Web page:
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Upside-down World

Romans 1:24-25

Fantasy can be fun. Many fictional stories/plays/films invite us to explore unreal worlds where important details are the opposite of what you suppose.

Without Restraint

Romans 1:26-28

Every design has its constraints. A chisel cannot be used as a screwdriver without damaging it. A petrol car will not work with diesel fuel, and a computer fails without power.

Filled with Wickedness

Romans 1:29-32

The English writer G K Chesterton said, "When people stop believing in God, they don't believe in nothing ... they believe in anything".

Religious Arrogance

Romans 2:1-4

The Early Church believers came from two different backgrounds: Jews who knew God's law, and Gentiles who had little knowledge of what displeased Him.  The Jews were tempted to look down on Gentiles, but Paul said that they were wrong to do so.  Knowing what is right does not make people holy, if they fail to do it.  And criticising others can never make the critic holy.  And anyway, hidden evil desires are as bad as visible sins (Matthew 5:21-22; Matthew 5:27-28).

Storing up Wrath

Romans 2:5-6

Many people would agree that God is love.  It is His nature and therefore He cannot stop loving people.  But at the same time God is totally opposed to all sin (Habakkuk 1:13), even though He loves sinners (Romans 5:8).  He is slow to display His anger against sin because He longs for people to repent so that they can be forgiven.  But sin is addictive, we like it which is why we continue; any radical change is stubbornly resisted.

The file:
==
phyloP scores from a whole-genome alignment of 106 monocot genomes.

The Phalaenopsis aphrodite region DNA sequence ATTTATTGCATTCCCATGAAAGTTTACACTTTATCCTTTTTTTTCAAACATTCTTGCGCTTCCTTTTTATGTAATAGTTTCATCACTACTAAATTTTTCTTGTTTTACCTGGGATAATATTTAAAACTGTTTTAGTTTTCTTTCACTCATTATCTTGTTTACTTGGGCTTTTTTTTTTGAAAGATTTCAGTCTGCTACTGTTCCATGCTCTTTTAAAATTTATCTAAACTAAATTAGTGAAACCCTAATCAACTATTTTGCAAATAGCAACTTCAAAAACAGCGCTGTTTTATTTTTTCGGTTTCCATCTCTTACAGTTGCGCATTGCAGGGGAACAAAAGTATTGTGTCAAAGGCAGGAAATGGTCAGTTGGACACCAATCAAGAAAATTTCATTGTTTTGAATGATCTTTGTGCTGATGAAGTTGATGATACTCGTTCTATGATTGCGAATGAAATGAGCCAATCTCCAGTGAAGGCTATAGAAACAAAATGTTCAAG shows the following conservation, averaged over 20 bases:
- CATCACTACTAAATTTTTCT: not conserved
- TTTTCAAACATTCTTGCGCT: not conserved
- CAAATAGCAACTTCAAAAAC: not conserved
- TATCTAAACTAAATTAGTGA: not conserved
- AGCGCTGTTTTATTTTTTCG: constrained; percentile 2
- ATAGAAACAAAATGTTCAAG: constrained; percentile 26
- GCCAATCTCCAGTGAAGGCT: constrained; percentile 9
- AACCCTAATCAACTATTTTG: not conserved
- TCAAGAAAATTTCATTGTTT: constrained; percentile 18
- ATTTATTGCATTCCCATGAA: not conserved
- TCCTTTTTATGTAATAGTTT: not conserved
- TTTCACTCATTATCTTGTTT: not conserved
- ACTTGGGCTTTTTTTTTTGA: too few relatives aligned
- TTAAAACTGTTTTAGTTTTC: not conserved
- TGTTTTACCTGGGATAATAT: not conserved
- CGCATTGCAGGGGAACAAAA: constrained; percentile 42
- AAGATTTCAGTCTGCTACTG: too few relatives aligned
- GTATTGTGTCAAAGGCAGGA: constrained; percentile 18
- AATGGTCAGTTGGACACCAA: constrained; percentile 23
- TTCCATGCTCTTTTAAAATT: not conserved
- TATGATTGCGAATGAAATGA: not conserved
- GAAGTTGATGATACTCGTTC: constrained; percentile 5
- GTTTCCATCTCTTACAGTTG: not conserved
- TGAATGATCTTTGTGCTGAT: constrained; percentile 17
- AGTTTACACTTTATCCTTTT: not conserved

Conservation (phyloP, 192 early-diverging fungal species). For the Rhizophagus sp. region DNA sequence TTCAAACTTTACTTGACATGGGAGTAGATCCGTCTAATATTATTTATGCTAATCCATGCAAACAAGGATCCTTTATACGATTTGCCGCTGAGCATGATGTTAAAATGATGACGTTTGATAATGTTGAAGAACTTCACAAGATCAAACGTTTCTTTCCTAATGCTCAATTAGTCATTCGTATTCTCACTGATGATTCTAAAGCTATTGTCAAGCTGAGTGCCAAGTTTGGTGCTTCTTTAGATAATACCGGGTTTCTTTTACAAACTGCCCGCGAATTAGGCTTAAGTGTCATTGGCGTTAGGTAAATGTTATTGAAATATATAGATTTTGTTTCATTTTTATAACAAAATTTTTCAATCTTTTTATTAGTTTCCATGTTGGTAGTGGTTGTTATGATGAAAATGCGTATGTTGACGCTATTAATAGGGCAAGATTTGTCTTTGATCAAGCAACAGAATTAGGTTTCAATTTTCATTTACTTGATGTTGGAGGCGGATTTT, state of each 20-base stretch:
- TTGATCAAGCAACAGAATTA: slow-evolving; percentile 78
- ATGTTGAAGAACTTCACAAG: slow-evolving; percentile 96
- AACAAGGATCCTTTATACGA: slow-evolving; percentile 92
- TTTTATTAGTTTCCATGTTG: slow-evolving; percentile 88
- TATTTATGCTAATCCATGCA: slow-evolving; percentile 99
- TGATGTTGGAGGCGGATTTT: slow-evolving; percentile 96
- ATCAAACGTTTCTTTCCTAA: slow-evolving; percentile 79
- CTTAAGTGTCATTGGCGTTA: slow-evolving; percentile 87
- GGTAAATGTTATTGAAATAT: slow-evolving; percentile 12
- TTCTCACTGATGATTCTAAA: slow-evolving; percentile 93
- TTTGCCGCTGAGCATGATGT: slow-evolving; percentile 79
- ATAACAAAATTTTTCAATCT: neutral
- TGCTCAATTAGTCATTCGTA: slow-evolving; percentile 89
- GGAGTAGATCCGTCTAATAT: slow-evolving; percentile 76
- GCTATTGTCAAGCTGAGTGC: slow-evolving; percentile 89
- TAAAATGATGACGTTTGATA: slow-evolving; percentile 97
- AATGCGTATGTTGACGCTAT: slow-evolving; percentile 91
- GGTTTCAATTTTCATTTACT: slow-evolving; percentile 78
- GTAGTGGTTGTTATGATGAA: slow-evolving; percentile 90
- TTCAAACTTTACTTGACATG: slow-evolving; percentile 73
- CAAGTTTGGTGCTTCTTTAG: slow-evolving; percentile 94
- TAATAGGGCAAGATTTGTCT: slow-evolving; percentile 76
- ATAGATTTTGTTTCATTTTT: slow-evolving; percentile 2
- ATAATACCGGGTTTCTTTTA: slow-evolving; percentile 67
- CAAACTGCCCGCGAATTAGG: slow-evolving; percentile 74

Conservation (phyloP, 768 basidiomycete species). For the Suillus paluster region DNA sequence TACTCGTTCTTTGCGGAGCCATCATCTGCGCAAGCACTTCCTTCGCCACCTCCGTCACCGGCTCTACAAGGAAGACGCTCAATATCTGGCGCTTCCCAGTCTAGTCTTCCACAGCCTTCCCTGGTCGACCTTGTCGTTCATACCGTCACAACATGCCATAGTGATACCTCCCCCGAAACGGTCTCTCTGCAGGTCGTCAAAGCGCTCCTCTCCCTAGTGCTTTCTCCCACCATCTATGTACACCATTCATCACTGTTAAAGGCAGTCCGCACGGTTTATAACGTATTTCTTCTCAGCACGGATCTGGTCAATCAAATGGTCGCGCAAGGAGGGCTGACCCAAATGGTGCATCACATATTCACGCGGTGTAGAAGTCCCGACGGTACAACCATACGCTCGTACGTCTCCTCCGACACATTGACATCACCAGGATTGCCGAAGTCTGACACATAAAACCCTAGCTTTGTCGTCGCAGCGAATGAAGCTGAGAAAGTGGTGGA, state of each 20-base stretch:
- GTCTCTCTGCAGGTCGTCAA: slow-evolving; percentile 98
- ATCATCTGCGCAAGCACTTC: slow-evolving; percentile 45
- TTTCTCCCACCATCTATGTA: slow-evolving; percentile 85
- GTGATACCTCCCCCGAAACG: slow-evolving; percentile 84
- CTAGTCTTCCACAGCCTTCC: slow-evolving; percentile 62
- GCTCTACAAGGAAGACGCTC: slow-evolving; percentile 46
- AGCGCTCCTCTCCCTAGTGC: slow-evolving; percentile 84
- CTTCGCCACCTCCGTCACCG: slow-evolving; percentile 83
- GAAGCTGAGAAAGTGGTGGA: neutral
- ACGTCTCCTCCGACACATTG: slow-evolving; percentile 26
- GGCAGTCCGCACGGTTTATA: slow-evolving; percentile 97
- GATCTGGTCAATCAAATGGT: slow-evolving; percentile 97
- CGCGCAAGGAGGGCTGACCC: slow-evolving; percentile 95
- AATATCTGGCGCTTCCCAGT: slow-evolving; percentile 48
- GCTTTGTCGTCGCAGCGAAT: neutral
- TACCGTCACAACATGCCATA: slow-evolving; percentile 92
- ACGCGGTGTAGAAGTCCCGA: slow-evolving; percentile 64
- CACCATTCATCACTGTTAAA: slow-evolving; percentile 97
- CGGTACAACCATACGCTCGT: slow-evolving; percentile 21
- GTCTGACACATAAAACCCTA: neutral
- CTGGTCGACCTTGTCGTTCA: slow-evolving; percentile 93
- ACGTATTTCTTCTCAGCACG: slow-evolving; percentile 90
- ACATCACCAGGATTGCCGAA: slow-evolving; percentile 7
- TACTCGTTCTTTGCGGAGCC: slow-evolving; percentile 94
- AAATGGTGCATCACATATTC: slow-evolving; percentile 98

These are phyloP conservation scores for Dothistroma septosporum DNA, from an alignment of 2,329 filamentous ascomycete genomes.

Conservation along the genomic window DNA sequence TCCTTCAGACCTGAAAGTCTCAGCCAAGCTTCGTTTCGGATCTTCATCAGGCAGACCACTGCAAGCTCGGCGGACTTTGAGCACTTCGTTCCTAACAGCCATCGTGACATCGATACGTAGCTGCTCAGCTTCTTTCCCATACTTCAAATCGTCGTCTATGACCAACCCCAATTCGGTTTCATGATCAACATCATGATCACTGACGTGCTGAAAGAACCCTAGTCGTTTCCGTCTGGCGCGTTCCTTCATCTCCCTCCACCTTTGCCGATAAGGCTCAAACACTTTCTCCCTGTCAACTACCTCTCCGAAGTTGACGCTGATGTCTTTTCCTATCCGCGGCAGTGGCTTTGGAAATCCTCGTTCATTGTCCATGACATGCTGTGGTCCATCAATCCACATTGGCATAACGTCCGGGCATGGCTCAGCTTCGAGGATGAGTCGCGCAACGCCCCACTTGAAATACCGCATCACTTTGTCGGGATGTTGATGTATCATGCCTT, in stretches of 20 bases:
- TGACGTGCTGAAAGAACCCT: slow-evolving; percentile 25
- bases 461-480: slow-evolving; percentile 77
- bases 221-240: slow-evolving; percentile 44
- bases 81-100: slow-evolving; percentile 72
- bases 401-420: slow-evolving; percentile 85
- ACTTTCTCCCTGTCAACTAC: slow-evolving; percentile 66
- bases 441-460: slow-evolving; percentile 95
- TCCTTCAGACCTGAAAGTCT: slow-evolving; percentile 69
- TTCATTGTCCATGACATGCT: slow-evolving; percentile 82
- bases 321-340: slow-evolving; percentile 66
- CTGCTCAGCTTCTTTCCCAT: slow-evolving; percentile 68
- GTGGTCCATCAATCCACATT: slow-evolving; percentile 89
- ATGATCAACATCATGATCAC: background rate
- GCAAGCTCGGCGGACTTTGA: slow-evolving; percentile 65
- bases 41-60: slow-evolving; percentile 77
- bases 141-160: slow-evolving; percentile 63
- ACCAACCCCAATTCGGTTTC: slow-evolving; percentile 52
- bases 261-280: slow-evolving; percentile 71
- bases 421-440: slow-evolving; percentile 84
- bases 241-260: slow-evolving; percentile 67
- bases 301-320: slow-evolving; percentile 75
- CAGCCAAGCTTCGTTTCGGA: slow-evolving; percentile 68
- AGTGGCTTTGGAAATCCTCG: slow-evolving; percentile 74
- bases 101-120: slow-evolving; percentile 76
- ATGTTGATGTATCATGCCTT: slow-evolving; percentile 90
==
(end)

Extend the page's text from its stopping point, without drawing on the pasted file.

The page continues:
Impartial Judgement

Romans 2:7-11

Paul wanted both Jewish and Gentile believers to know that God does not have favourites.  Neither group could claim exception from God's wrath against sin - either based on ignorance (Gentiles) or of 'family favour' (Jews).  Those who knew the law but failed to obey it were in no better position before God than those who did not know there was a law.  The argument is summarised in Romans 3:23: "for all have sinned and fall short of the glory of God"

Hearing and Doing

Romans 2:12-13

The Jewish part of the church in Rome were proud that they had been favoured by God: He had given His law to them.  They looked down on the Gentiles, who did not know what pleased God (Romans 2:1-4).  So, Paul brings them back to reality.  It is not enough to have received the law or even to have memorised it - if they did not obey it completely.

God's Law in our Hearts

Romans 2:14-16

How do people know what pleases God?  The Jews said that they had been given God's law through Moses.  But what about people who lived before Moses like Noah, Abraham, Isaac and Jacob?  Paul explains that they and all the Gentiles - indeed everybody - have been given an inbuilt understanding of right and wrong. We call it our conscience (Acts 24:16).

Hypocritical Teaching

Romans 2:17-21a

Religious people take pride in knowing about their faith, but people of true faith act on what they know.  Jewish-background believers in the Christian church in Rome were proud of their knowledge of God's Law.  They were confident to tell others what was right and what was wrong.  

Talking Big without Walking Right

Romans 2:21b-24

Preaching is dangerous; most of all for the preachers.  There is a moral and spiritual expectation that what they say is what they do (James 3:1-2).  

By asking these four searching questions, Paul affirms Jesus' Sermon on the Mount (Matthew 5:21-22, Matthew 5:27-28).  Pleasing God is not just about actions but attitudes as well, even the hidden things of the heart.  Jewish-background believers, who boasted about their Bible knowledge, despised the Gentile Christians.  But they should have been ashamed: even the unbelievers knew their lifestyles were inconsistent.